Canadian Defence Minister Harjit Sajjan has drawn large criticism over his attendance at a gala event in Vancouver’s Chinatown that celebrated the 70th anniversary of the Chinese Communist Party’s rule.
Many observers have called it inappropriate for minsters and other politicians — Sajjan wasn’t the only politician in attendance — to attend such an event when two Canadians, Michael Spavor and Michael Kovrig, remain detained by the Chinese government.
“I don’t think our politicians should attend the PRC 70th Anniversary at this moment while PRC retains our Canadians with no reason for over 9 months,” said Mabel Tung, chair of the Vancouver Society in Support of Democratic Movement, in an email.
“Canada should, with other leaders of the world, stand up against ever-encroaching authoritarianism from the PRC,” she wrote, referring to the ongoing persecution of Uyghur Muslims in China and the mistreatment of pro-democracy protesters in Hong Kong.
Charles Burton, a former Canadian diplomat posted to China, had a similar take on Sajjan’s appearance.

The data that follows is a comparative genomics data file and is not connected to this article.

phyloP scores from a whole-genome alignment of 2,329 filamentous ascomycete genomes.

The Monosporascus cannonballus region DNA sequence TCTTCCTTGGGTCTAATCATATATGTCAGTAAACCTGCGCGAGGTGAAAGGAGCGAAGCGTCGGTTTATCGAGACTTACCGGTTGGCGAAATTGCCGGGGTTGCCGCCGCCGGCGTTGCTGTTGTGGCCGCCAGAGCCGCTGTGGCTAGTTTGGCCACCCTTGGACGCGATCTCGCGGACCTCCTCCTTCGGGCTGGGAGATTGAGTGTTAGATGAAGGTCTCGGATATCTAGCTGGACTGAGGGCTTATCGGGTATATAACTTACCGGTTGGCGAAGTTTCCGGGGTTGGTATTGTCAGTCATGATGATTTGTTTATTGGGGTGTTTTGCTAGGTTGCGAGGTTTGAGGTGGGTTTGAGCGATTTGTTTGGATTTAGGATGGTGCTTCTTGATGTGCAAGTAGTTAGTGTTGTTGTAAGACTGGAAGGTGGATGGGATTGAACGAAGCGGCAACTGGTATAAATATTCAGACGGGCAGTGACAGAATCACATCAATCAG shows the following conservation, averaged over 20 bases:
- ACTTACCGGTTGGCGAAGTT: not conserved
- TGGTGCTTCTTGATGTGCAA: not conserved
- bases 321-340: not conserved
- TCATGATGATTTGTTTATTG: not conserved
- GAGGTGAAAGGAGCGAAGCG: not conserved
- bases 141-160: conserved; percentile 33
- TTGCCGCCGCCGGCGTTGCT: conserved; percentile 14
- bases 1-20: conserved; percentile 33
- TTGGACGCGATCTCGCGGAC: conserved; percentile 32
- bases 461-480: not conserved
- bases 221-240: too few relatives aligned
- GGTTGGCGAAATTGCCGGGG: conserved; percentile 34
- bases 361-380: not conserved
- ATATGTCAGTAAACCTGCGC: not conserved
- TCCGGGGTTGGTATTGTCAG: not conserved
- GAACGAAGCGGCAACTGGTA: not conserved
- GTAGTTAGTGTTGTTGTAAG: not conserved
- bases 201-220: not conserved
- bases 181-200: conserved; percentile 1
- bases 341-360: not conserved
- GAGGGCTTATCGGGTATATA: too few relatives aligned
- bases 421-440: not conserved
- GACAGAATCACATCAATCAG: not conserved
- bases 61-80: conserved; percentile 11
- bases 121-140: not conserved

“It is highly inappropriate for any Canadians to participate in celebratory activities for the 70th anniversary of the PRC until such time as Michael Spavor and Michael Kovrig are freed from their utterly unjustified arbitrary detention,” said Burton.
“Mr. Sajjan was wrong to attend an event held to celebrate the PRC in his capacity as a federal election candidate and Minister of the Crown at this time.”
Sajjan’s spokesperson, Todd Lane, has addressed the criticisms and said that Sajjan didn’t stay at the event long and took the opportunity to discuss the two men currently being detained,
“During the event, Mr. Sajjan delivered brief remarks where he spoke of the long-standing focus of the organization on promoting diversity and their efforts to grant Chinese-Canadians the right to vote,” Lane said. “Mr. Sajjan took the opportunity to state that the Chinese government needed to address the consular cases of the two arbitrarily detained Canadians. Mr. Sajjan believes in standing up for the rights of Canadians and has done so on numerous occasions. Shortly following the remarks, Mr. Sajjan departed. … Mr. Sajjan did not stay for dinner.”
As iPolitcs pointed out, the decision of several ministers to attend the pro-China event was contrasted by Mayor John Tory’s boycott of a Chinese-flag-raising ceremony in front of Toronto’s city hall. He cited “soured bilateral relations,” according to iPolitics as his reason for not wanting the Chinese flag to fly on China’s national day.
Other ministers and politicians have said that supporting the Chinese-Canadian community was their primary reason for attending the pro-China gala, with the Chinese National Day constituting a major cultural event across Canada.